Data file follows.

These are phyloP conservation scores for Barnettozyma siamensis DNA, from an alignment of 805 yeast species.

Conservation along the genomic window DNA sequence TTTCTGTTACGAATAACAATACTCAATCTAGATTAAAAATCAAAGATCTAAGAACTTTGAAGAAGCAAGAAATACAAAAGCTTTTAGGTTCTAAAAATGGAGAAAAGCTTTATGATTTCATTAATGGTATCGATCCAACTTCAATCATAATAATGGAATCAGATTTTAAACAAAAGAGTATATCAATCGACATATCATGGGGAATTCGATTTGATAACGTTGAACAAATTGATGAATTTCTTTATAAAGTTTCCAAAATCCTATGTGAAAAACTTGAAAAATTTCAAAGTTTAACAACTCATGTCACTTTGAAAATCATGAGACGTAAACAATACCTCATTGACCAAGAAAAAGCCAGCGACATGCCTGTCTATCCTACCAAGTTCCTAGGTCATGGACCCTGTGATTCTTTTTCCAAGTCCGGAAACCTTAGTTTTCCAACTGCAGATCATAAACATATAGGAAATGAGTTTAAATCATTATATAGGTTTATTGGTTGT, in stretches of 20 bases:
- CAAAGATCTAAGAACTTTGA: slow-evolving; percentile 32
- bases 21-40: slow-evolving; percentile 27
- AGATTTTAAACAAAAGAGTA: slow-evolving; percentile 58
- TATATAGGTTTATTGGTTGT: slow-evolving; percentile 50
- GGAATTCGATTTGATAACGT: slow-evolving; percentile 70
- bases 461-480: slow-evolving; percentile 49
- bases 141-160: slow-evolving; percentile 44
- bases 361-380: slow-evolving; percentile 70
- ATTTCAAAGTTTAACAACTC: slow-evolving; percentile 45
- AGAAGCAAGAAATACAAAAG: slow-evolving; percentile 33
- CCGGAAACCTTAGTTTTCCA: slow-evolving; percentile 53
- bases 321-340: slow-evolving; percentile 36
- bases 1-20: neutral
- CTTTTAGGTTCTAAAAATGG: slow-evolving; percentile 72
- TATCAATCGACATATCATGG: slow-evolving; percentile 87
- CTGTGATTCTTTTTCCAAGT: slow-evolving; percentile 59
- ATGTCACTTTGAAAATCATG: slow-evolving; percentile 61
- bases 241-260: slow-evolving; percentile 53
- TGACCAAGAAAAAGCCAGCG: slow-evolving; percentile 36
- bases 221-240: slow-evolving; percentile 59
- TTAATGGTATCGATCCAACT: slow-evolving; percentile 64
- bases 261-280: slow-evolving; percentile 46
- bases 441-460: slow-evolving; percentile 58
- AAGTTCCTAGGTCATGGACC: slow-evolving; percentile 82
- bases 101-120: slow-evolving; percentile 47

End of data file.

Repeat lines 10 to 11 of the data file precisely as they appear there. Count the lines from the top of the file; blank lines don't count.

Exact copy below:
- bases 361-380: slow-evolving; percentile 70
- ATTTCAAAGTTTAACAACTC: slow-evolving; percentile 45